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Tuning in on Civilization »
“…An American Eskimo, Tahl clashed with authority for the first time at age three, after deliberately hurling a brick through a window. More arrests followed, but his crimes remained petty until the spring of 1965, when unexpected violent urges surfaced at the age of twenty-seven.
On April Fool’s Day, Tahl, approached his man-and-wife employers, Mr. and Mrs. Victor Bowen, at the Mission Bay Yacht Club in San Diego, California. Brandishing a shotgun, he demanded cash, and was indignantly refused. Impulsively, Tahl shot both victims, killing Mrs. Bowen instantly; her husband would survive just long enough to name the gunman for police. …”
MURDER (ABOLITION OF DEATH PENALTY) ACT 1965
HL Deb 17 December 1969 vol 306 cc1106-258
My Lords, I am moved by the excellent and very moving account by the noble Earl, Lord Lytton, of his own experience and of his anthropological studies on hanging, and I will tell one story which I hope your Lordships will appreciate. In the Eskimo code, with which the noble Lord, Lord Tweedsmuir, and I happen to be familiar (I think the Eskimos are our only constituents) in the Eskimo language, there is no word for “war”. They are an extremely peaceful people. Under their ethic they kill for two reasons only: one is for stealing, which would sacrifice and destroy the group in a state of famine; and the other is for madness. They would kill a madman as they would kill a rabid dog.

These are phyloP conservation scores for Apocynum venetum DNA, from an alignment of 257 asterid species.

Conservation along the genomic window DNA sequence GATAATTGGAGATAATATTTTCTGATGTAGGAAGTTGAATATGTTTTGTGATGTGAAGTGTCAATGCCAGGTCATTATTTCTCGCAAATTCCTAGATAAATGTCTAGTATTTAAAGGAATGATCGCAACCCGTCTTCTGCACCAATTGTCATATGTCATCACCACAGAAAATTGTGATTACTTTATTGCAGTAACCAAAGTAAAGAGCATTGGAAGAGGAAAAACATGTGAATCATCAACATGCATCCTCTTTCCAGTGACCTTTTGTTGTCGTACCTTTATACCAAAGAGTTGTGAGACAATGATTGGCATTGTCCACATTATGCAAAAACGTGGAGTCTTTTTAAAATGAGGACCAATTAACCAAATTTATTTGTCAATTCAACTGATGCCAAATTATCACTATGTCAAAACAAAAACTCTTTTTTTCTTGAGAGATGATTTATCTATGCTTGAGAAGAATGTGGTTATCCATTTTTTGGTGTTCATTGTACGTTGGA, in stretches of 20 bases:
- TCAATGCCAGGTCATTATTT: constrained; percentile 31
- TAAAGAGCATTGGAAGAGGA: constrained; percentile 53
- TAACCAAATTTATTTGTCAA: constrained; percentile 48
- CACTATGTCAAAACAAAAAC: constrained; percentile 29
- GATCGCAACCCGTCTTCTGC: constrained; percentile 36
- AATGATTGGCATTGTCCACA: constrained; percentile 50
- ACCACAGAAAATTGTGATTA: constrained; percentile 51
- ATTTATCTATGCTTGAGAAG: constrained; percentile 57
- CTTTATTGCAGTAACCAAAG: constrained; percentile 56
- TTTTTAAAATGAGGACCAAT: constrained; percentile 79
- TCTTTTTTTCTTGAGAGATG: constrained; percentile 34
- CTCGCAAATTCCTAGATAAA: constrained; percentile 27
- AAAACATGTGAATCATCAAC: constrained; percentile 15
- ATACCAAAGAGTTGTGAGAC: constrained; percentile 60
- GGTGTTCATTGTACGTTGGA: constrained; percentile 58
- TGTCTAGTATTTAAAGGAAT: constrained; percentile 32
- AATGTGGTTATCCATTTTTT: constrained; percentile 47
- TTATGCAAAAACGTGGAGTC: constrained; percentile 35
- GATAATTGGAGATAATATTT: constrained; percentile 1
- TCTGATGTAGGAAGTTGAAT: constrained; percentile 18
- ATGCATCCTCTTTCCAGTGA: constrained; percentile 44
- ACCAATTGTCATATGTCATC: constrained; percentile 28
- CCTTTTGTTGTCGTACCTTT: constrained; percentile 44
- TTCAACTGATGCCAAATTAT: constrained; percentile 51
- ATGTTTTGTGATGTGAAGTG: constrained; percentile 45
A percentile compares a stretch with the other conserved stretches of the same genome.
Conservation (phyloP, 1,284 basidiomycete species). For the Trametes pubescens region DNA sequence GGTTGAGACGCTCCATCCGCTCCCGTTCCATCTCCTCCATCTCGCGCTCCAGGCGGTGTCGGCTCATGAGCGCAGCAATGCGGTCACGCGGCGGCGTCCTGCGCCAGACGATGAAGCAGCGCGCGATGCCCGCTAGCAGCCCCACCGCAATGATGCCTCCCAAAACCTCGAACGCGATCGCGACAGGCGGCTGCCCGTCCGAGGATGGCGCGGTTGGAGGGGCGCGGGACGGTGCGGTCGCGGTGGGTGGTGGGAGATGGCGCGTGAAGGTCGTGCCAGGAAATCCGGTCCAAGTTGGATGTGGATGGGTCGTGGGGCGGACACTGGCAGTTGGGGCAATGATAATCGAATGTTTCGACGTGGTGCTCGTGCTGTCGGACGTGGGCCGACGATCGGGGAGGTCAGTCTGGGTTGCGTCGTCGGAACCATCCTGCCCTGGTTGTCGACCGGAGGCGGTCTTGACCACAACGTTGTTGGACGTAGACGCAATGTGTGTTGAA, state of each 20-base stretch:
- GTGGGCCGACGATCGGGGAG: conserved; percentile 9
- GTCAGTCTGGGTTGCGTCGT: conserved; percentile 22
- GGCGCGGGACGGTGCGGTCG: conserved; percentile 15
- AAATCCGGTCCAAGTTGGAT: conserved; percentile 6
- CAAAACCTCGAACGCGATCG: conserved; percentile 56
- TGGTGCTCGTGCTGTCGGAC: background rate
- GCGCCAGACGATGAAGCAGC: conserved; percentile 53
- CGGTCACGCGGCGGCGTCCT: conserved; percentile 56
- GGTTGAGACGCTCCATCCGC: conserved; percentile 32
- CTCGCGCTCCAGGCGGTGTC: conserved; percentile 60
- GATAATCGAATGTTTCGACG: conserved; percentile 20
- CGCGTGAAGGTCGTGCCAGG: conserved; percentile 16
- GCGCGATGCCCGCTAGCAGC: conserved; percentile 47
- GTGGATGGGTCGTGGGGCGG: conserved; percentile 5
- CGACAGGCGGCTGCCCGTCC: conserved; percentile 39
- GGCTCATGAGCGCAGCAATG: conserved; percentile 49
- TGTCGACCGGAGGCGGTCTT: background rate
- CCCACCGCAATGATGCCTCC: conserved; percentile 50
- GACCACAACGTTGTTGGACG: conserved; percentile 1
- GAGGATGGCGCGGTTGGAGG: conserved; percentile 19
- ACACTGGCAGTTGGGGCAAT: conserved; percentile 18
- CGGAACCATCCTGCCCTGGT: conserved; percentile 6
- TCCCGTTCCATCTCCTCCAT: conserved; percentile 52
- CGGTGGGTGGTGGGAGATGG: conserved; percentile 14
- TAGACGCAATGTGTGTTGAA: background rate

To return to my story, it so happened that two Eskimos killed two priests who, according to the Eskimos, in their attitude were behaving like mad dogs. They insisted on going on when it was quite obvious that a blizzard was blowing up and they started to beat the Eskimos with whips—but that is the least of it. The Eskimos killed them, and the Canadian Mounted Police arrested the Eskimos. They did not have to chase them. Under the Canadian Mounted Police practice, they apply Ottawa law according to the Eskimo ethics, but in this case Ottawa insisted upon sending a hanging judge to override what had been the convention, and the two Eskimos were sentenced to be hanged. They were hanged on Herschel Island. They built their own gallows; they cooked not only their own breakfast but the breakfast of the Canadian Mounted Police, and they went on to the scaffold and were hanged.
I quote that story because the one group of people who feel most strongly about it happens to be the Canadian Mounted Police. They felt that this was the greatest mistake Ottawa had ever committed. In the first place, it was introducing a punishment for something which, according to the Eskimo ethic, was justifiable homicide. But apart from that it showed complete ignorance of what in fact the Eskimos were, of how they behaved; and certainly it was not 1209 going to deter them from killing other people because they do not go around killing people….”
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